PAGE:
Winter Olympics 2022

February 12, 2022

Man ski jumping in the sky

The Winter Olympics are in full force right now, and Team USA is sporting the proper eyewear during the games. Fortunately, you don’t have to be an Olympic athlete to protect your eyes in the winter elements. Whether you’re into skiing, snowboarding, or spectating, sun protection is a necessity. Here are some helpful tips when it comes to winter sports and activities.


Contact Lenses are PracticalMan ski jumping in the sky

While glasses may provide exceptional vision, they are not always very practical when it comes to intense sports and outdoor activities. Glasses can move around or fall off your face with lots of movement. Fogged up lenses in a frame that does not fit well under snow goggles are a distraction that professional athletes need to avoid.

Daily disposable contact lenses are perfect for both professional athletes, and those of us who are not quite of Olympian caliber. Any sweat or dirt that makes its way onto the contacts goes straight to the trash at the end of the day with the contacts. There is no need to clean and reuse the contact lenses because a fresh pair will be waiting for you the next day. Dailies are also better for dry eyes, as they have better comfort and wearability.

If contact lenses are simply not a possible option, some manufacturers make snow goggles that are specifically designed to fit over a pair of glasses. They have adequate ventilation to increase airflow and minimize fogging. Anti-fog solutions can also be used on the lenses prior to competition.


UV Protection

Ultraviolet (UV) light constantly radiates from the sun, even on cloudy days. Snow can reflect 80% of UV rays, which is much more than that of grass, pavement, and water. Given that information, it is no surprise that people are more light sensitive when the ground is covered in snow. Participants and spectators of the Winter Olympics are subjected to an immense amount of UV light from reflections off the snow. Tinted goggles and sunglasses are the perfect way to protect the eyes from UV light exposure.

The amount of light that goes through the lens is measured as a percentage, called the visible light transmission (VLT). Based on the lighting conditions, the athlete might switch to a darker or lighter tint to help optimize visibility. A gray or black tint works best on bright days, whereas an amber tint might be preferred on an overcast day. Not only do mirror-coated lenses look cool, but they also serve the purpose of reflecting even more light and glare from the lenses. Regardless of the tint, the lenses should still provide 100% UV protection.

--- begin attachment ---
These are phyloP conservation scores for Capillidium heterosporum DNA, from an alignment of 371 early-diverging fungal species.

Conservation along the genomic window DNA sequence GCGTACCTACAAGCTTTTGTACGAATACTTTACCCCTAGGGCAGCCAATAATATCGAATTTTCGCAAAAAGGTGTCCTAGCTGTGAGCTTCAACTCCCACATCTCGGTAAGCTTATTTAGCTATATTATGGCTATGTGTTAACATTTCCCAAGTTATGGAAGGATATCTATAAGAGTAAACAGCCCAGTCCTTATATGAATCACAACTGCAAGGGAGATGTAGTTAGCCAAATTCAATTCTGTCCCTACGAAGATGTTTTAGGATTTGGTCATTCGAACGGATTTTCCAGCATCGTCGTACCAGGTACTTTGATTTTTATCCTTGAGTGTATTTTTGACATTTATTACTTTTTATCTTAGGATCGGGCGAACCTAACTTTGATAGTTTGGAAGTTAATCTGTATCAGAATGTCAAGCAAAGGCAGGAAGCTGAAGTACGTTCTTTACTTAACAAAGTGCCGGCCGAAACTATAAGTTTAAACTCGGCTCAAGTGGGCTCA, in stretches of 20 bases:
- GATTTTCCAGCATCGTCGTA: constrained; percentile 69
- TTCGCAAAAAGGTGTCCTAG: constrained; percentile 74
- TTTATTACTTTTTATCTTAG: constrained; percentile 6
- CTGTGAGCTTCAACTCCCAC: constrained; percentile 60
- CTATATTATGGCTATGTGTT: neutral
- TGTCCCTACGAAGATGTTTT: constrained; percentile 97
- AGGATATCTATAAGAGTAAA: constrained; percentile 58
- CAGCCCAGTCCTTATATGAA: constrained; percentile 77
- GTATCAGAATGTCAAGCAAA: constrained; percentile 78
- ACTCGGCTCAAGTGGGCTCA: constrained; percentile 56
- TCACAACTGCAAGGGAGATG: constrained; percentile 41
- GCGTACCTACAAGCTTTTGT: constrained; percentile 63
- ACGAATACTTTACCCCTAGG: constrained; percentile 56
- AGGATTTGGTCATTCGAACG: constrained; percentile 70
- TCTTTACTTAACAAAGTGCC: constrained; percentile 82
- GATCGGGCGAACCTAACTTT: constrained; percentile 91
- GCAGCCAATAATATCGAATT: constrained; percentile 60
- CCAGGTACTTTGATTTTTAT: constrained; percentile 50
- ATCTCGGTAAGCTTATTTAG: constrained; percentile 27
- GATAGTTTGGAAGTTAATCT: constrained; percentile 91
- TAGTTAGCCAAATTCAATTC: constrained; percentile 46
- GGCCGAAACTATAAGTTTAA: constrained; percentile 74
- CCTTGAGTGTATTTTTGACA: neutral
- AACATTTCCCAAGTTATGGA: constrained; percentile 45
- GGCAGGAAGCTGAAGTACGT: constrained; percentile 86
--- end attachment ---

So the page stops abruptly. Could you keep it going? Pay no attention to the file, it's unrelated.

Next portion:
Polarization is a personalized preference when it comes to snow sports. While polarization is excellent at minimizing glare and improving clarity, this can be hazardous on the slopes. Many avid skiers and snowboarders actually prefer seeing some glare because it is easier to spot and avoid icy patches on the snow.


Woman snowboarding Safety Factor

Snow goggles and sunglasses protect the eyes from the blustery, winter wind and any flying debris in the air. When zooming down a slope at high speeds, a little bug in the air can cause some serious pain to an unprotected eye. Hopefully the athletes can stay on their feet and land the jumps, but in case there is a fall or wipeout, it is important to have the eyes protected from the hard ground and possible ice.

Goggles and sunglasses also act as a barrier to protect the eyes against the cold, dry air that can contribute to dry eye syndrome. Eyes tend to water when outside in the winter because there is an overcompensation of tears trying to alleviate the dryness. A good seal between the face and snow goggles is an important component that the athletes take into consideration when selecting eye protection, especially when it comes to the Olympics.


Even if you don’t participate in snow sports, it is still very important to wear sunglasses in the winter.
As for the adventurous people on the slopes – wear your eye protection, be careful, and GO TEAM USA!

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